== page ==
Currently, CPP publishes five primary variables to the public: incarcerated positive, incarcerated tested, incarcerated deaths, staff positive, and staff deaths. However, we have been collecting all data reported by state Department of Corrections (DOC) since April of 2020. This includes additional variables such as the number of incarcerated people who have recovered from COVID-19 and the number of current active cases of COVID-19. We have been in the process of thoroughly cleaning this larger dataset, addressing discrepancies in the data, and contacting DOC’s for clarification on variables they are reporting.
In preparation for the release of this important dataset, we wanted to share several disclaimers and provide links to documents that keep track of the definitions we are using and inconsistencies in reporting:
We sometimes have to perform our own calculations for cumulative variables. For example, for some systems, we calculate positive cases by combining the number of reported active and recovered cases. Our data dictionary keeps a record of how each DOC defines these variables and how CPP defines these variables. The data dictionary also keeps track of any changes in data reporting and any facilities excluded by CPP (for example, parole facilities that do not house incarcerated people overnight).
We also have a daily running data log that keeps track of data discrepancies and data entry errors when they arise. Any errors are rectified immediately and any changes in data reporting are recorded in our data dictionary.
There have been several cases where cumulative data will decrease on the DOC’s website. When this occurs, we reach out to DOC’s for explanation. Sometimes, we get a response indicating that this change was due to a data entry error on their part or a change in how they are reporting a certain variable. Most of the time, we do not get a response and must leave the data as reported by each DOC.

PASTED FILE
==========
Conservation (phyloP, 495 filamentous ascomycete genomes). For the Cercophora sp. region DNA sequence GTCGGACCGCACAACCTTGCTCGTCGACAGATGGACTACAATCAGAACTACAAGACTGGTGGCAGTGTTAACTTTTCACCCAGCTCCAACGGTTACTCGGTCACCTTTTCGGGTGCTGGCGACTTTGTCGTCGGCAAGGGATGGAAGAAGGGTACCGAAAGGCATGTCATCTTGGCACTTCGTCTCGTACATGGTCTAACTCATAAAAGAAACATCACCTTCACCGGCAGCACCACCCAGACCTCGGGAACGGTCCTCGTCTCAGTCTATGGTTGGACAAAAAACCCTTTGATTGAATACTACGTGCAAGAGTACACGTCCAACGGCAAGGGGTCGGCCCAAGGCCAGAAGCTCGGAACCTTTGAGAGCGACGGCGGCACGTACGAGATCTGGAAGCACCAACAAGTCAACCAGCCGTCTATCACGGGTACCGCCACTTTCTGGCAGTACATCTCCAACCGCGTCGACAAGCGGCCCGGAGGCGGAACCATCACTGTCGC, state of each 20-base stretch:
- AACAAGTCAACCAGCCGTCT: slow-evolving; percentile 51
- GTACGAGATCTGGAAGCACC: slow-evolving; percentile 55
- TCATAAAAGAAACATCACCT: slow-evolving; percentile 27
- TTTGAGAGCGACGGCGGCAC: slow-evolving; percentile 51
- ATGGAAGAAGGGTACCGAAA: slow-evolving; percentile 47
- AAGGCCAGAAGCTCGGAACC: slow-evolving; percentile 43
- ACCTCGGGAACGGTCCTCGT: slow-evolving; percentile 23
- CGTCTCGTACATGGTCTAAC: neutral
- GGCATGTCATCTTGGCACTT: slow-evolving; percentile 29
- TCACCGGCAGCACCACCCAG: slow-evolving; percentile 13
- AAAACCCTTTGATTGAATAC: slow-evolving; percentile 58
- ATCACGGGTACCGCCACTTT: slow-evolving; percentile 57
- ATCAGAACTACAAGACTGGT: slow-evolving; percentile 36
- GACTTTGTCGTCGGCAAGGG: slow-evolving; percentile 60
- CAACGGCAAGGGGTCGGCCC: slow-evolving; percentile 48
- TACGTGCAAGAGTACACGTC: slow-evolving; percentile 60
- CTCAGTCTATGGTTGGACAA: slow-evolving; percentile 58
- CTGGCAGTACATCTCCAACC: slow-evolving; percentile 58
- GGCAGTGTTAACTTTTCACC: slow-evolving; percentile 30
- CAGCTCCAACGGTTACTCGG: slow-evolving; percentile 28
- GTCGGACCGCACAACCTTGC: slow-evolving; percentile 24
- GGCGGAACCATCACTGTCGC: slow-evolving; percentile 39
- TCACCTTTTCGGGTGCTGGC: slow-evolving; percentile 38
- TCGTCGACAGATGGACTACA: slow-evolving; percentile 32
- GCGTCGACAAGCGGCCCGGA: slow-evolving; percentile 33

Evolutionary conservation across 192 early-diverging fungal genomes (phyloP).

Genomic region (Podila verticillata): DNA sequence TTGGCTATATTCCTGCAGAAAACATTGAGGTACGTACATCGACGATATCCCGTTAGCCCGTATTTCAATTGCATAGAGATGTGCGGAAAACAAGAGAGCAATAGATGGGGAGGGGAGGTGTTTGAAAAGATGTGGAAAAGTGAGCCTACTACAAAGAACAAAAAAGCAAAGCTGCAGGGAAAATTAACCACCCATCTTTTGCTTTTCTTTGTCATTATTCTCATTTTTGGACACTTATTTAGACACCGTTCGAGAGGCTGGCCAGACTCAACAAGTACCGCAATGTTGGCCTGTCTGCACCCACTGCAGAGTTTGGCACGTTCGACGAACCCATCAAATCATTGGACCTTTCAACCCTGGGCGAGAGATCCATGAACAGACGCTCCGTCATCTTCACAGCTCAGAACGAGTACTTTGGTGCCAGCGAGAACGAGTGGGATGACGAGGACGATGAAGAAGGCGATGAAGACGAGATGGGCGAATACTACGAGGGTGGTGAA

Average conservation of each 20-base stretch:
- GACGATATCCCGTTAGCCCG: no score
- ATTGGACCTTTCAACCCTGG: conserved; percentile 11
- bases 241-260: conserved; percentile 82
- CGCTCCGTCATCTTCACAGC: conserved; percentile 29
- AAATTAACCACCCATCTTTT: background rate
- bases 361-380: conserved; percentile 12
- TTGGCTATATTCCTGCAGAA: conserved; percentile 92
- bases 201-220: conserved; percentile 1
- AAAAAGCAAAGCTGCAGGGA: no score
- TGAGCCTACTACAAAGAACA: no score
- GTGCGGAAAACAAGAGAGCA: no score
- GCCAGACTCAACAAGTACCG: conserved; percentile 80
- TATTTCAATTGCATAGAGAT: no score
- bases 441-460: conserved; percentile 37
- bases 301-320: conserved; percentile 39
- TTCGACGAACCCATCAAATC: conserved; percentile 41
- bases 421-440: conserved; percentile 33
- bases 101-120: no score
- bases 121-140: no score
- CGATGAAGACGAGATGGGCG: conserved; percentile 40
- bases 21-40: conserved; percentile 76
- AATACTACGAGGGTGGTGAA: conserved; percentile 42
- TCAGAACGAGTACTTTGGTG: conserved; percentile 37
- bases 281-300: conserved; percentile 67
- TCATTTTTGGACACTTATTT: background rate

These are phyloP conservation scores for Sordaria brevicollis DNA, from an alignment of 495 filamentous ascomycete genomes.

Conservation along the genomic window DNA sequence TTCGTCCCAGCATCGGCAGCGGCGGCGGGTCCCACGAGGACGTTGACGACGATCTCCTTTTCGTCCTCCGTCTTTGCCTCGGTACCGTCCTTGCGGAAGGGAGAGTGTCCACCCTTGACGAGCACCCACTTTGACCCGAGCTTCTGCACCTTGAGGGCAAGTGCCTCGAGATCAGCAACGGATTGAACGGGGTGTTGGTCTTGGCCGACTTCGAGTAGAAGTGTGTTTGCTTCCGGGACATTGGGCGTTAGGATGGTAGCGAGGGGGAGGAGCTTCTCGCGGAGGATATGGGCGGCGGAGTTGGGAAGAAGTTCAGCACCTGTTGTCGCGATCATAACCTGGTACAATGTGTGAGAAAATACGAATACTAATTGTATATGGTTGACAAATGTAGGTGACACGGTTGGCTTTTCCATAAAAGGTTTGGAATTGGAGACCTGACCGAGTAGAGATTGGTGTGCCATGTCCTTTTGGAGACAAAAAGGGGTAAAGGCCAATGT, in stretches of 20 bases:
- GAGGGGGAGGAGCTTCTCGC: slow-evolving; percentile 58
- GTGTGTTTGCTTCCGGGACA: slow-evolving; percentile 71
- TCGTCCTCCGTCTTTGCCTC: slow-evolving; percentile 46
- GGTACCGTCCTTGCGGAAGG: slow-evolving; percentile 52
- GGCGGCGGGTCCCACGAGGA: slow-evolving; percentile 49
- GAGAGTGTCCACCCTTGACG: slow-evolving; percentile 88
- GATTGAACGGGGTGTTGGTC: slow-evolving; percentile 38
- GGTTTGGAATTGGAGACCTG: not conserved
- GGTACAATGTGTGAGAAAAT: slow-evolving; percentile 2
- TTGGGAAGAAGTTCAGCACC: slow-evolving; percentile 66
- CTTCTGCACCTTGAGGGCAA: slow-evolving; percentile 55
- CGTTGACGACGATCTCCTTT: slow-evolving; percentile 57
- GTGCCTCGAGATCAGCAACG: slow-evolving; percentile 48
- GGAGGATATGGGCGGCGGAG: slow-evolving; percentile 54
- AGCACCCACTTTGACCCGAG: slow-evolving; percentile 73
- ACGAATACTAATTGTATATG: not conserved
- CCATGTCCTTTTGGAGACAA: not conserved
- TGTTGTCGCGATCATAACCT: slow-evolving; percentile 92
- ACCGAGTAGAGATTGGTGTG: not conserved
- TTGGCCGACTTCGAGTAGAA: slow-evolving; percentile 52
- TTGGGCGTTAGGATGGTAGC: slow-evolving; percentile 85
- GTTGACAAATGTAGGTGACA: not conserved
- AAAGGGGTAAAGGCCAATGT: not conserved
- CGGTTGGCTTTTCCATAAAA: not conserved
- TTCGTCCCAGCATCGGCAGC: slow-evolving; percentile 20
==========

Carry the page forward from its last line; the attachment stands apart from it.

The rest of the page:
We are looking forward to reaching this milestone for the Covid Prison Project! If you have any questions or comments about how we are recording and reporting our data, feel free to contact us at email@example.com.
On November 9th, Missouri stopped reporting deaths of incarcerated people and staff and the number of incarcerated people tested for COVID-19. On November 24th, CPP began reporting these variables as not reported (“NR”). On November 25th, Missouri resumed reporting of deaths but did not resume reporting the number of people tested. CPP reached out to Missouri’s DOC to understand why there was a change in data reporting and have not yet received a response.
Colorado began reporting cumulative inmate positives and inmates tested under different variable names. With these changes, there was a significant decrease in the reported number of incarcerated people tested for COVID-19. CPP was told by a DOC representative that this decrease was due to changes in data reporting and that these values will likely continue to fluctuate until data has been merged to their new system.